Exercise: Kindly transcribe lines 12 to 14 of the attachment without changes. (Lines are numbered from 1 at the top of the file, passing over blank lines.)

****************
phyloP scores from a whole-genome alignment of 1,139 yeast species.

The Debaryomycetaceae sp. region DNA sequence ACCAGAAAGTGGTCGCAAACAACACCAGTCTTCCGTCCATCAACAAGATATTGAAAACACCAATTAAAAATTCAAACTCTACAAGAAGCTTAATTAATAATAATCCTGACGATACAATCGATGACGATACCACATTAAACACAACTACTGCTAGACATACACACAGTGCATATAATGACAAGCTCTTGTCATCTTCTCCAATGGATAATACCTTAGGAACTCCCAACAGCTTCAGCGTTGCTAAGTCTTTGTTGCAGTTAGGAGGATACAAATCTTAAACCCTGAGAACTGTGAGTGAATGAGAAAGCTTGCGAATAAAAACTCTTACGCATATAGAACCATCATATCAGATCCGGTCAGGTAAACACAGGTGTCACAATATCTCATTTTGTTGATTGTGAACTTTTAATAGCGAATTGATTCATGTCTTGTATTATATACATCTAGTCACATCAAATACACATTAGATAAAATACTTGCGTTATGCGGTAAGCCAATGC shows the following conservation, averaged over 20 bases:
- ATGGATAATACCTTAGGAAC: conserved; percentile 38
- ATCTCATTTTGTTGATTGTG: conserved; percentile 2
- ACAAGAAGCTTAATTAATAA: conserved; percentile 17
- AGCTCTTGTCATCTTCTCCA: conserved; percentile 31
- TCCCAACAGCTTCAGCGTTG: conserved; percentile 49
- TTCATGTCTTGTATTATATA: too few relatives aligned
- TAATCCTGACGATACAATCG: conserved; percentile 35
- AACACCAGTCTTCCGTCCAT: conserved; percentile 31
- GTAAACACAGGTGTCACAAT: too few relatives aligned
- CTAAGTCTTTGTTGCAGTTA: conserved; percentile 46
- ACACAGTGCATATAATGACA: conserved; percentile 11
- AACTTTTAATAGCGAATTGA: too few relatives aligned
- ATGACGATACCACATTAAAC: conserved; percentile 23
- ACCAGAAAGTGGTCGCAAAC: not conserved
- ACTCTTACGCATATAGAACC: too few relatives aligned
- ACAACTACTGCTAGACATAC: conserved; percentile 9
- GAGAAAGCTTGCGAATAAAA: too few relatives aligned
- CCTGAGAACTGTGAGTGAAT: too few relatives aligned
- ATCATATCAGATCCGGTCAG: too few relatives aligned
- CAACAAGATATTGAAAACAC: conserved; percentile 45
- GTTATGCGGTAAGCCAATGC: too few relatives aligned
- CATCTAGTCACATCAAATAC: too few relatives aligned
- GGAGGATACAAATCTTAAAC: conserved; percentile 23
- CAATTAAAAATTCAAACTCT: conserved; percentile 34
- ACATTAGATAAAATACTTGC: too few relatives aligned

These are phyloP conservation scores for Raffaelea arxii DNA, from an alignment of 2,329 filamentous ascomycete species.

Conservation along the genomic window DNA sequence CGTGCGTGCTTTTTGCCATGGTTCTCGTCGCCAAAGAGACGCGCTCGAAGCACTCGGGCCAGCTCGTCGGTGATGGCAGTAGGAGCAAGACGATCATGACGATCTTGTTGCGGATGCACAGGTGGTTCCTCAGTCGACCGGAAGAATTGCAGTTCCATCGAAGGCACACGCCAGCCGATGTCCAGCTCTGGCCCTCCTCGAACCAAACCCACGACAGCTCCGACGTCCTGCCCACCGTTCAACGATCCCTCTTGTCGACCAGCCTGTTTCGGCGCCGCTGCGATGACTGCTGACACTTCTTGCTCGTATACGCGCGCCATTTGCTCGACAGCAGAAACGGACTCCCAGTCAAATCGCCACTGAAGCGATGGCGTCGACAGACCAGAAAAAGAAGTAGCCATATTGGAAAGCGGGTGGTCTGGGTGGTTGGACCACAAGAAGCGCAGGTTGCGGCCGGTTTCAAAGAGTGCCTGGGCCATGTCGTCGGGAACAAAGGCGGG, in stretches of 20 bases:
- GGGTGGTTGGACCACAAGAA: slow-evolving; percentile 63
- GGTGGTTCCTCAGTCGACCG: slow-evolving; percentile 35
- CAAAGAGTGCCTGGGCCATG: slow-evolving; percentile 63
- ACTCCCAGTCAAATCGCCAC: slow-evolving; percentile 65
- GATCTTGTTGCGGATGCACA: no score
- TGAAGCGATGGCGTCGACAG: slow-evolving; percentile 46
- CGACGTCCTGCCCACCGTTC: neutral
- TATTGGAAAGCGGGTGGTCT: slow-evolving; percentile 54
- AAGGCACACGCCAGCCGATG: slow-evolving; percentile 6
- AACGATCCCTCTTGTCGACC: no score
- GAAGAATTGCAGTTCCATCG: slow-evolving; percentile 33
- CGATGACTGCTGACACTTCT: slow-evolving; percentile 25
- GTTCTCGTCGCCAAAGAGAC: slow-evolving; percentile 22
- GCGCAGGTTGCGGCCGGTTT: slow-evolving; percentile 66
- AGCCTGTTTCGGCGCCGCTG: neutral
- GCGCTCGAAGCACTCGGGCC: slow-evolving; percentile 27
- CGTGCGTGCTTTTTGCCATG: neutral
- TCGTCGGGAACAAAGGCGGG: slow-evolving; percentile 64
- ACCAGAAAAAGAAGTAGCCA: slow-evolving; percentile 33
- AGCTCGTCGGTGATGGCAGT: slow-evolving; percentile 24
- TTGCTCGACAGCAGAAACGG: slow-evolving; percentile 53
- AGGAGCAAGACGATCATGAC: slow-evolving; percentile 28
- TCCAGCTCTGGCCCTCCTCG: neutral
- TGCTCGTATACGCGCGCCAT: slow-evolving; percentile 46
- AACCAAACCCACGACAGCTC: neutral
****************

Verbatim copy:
- CTAAGTCTTTGTTGCAGTTA: conserved; percentile 46
- ACACAGTGCATATAATGACA: conserved; percentile 11
- AACTTTTAATAGCGAATTGA: too few relatives aligned